Physicians considering use of a CD38 monoclonal antibody (mAb) ,like daratumumab, to treat patients with relapsed refractory multiple myeloma are advised to first reevaluate CD38 expression. This recommendation is based on two rare cases of Japanese patients with relapsed refractory multiple myeloma whose initially CD38-positive tumor cells spontaneously became CD38-negative. The case reports were published in Clinical Lymphoma, Myeloma & Leukemia.
The investigators noted that it is rare to find a CD38-negative patient with myeloma, citing one study that observed this in two of approximately 1,000 phenotypic examinations performed at diagnosis or relapse.
Daratumumab, a first-in-class humanized CD38 monoclonal antibody, and isatuximab (previously named SAR650984), another humanized CD38 mAb being studied, are considered promising, with daratumumab receiving Breakthrough Therapy status from the U.S. FDA. Early data with daratumumab suggest it has promise both as a single agent and in combination with other agents.
The efficacy of both daratumumab and isatuximab is dependent on CD38 expression level.
The mechanism underlying the CD38-negative phenotypic change of myeloma cells remains unknown. It was unlikely to be due to resistance since patients had not received mAb therapy, the authors wrote.
“Genetic or epigenetic changes within epitope-coding regions of CD38 may have been involved. Alternatively, a small population of pre-existing CD38-negative subclones may have expanded during disease progression.”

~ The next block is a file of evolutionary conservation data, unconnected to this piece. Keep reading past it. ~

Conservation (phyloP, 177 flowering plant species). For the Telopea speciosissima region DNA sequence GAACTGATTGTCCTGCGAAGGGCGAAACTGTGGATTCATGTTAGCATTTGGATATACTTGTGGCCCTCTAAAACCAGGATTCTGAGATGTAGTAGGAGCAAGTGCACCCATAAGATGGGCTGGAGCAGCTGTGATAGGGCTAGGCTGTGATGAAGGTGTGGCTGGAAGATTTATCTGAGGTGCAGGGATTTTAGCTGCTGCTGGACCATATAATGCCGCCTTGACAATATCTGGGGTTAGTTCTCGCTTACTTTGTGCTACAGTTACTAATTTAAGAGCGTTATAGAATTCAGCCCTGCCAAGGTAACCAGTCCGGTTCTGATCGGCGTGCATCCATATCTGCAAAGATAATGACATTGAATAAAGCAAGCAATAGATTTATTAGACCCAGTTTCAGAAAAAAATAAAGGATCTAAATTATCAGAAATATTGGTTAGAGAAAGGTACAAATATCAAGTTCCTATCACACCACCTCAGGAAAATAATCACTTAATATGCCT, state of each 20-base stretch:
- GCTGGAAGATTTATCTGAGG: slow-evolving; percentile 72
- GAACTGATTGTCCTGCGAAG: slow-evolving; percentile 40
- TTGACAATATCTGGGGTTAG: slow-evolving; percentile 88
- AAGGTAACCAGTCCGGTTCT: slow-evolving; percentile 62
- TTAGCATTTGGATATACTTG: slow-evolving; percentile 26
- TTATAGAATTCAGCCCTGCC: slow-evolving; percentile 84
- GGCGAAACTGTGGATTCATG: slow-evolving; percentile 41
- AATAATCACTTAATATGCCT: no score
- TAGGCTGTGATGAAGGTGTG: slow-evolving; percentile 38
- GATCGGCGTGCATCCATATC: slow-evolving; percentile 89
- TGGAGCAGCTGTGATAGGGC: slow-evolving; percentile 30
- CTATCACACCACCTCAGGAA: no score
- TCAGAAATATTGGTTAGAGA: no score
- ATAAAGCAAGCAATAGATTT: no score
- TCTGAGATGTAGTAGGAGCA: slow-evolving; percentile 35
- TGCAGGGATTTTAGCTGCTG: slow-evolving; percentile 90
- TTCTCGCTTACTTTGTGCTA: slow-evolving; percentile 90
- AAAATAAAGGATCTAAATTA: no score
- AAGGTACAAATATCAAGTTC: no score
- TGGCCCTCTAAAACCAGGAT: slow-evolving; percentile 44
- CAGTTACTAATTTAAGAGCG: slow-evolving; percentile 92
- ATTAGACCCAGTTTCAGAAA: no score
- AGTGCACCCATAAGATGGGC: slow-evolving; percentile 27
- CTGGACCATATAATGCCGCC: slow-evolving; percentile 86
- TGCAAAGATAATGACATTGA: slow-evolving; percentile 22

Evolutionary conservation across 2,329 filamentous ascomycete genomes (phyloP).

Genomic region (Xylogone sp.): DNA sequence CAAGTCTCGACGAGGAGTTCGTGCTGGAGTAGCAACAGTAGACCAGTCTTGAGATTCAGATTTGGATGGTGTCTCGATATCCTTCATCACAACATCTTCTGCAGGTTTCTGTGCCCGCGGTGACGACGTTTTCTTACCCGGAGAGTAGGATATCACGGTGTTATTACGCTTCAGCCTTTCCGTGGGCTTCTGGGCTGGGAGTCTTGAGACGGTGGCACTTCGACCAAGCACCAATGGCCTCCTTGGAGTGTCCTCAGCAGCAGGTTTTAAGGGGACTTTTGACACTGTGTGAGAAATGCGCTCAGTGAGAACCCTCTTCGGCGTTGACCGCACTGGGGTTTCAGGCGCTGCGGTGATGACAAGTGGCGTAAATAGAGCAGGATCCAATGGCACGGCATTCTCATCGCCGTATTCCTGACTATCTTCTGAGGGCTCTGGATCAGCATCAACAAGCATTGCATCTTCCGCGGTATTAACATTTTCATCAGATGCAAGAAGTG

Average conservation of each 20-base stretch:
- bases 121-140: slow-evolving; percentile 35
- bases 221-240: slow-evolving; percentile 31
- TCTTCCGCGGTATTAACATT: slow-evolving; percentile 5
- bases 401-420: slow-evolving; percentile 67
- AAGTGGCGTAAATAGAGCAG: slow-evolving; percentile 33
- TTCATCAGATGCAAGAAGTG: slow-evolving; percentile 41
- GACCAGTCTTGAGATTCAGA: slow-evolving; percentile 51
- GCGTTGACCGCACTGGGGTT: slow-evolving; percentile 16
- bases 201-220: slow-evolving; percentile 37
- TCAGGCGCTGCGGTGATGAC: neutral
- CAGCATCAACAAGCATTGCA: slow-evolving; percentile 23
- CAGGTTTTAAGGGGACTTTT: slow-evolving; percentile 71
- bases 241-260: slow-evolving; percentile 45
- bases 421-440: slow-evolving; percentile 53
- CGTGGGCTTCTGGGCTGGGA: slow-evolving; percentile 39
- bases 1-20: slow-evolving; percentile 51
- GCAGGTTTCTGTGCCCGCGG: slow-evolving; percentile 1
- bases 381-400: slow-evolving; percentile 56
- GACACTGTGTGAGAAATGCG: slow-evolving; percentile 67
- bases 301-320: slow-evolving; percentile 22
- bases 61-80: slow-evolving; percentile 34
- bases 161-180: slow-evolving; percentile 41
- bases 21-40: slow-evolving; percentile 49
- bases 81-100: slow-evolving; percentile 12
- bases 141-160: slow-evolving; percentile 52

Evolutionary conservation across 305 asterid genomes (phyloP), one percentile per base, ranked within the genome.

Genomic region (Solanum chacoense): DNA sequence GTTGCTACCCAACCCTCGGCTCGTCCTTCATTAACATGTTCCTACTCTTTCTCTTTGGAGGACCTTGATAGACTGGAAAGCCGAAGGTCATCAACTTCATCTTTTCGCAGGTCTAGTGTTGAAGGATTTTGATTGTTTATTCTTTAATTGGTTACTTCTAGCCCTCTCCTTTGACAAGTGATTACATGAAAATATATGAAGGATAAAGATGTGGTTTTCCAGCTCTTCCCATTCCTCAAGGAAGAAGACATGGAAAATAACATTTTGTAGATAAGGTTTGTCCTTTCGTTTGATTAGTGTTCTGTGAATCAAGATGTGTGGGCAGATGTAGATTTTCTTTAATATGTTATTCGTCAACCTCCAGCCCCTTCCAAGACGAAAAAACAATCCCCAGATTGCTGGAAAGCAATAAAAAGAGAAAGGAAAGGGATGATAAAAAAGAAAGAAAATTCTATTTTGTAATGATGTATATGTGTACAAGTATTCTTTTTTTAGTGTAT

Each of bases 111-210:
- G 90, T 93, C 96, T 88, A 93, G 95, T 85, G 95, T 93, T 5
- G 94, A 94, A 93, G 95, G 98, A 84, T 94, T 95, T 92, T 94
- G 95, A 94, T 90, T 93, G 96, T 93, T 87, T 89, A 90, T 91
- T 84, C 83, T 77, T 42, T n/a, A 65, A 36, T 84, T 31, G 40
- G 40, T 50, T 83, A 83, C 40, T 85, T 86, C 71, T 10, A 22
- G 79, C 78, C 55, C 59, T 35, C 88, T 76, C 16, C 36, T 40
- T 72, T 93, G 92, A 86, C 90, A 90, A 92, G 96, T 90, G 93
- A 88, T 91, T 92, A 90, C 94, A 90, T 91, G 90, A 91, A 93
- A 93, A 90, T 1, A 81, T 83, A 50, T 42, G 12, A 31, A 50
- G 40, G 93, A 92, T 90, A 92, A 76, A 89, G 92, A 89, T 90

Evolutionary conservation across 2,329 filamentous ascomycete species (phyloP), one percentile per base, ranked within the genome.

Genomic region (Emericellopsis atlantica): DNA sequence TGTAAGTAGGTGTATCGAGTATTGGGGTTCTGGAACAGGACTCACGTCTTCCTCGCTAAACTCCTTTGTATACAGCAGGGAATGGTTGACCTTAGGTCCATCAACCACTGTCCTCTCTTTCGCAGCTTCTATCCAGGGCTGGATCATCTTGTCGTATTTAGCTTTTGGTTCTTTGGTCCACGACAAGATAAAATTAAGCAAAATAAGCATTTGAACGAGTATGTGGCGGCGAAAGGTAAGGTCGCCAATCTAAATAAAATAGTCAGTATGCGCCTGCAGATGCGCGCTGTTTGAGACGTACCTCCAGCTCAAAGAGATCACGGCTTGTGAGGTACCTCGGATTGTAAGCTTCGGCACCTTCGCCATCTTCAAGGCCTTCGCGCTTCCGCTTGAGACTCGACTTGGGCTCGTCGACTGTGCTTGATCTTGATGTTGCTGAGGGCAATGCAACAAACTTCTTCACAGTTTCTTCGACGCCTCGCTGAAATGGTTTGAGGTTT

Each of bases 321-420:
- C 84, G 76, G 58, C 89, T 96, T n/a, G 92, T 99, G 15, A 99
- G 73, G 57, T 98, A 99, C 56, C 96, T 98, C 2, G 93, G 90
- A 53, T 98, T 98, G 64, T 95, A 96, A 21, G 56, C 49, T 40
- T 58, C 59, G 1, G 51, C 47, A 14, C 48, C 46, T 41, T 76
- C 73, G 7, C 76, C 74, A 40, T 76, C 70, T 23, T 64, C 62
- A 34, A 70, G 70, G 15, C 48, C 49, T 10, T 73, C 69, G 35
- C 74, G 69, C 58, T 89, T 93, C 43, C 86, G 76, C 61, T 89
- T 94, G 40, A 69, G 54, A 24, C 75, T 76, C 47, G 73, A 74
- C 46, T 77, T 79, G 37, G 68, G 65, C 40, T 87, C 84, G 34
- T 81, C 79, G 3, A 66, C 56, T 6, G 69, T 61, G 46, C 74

Commenting on the generalizability of the findings, Sagar Lonial MD, FACP, of Emory University School of Medicine in Atlanta, Ga., said:
“The loss of CD38 is a rare event for all patients and is independent of ethnicity. As tumors evolve, they can lose expression of any antigen. … I don’t think this would in any major way change how daratumumab would be used or viewed.”
Regarding the recommendation for CD38 re-evaluation prior to mAb treatment of multiple myeloma, he said:
“CD38 expression is a standard flow cytometry test for the bone marrows of myeloma patients. I don’t think additional testing is warranted for such a rare and limited event. This study shows that extramedullary myeloma [i.e., growing outside of the marrow] remains an unmet medical need, and that highly aggressive and resistant myeloma cells can change their phenotype in such a way that standard treatments are not effective.”
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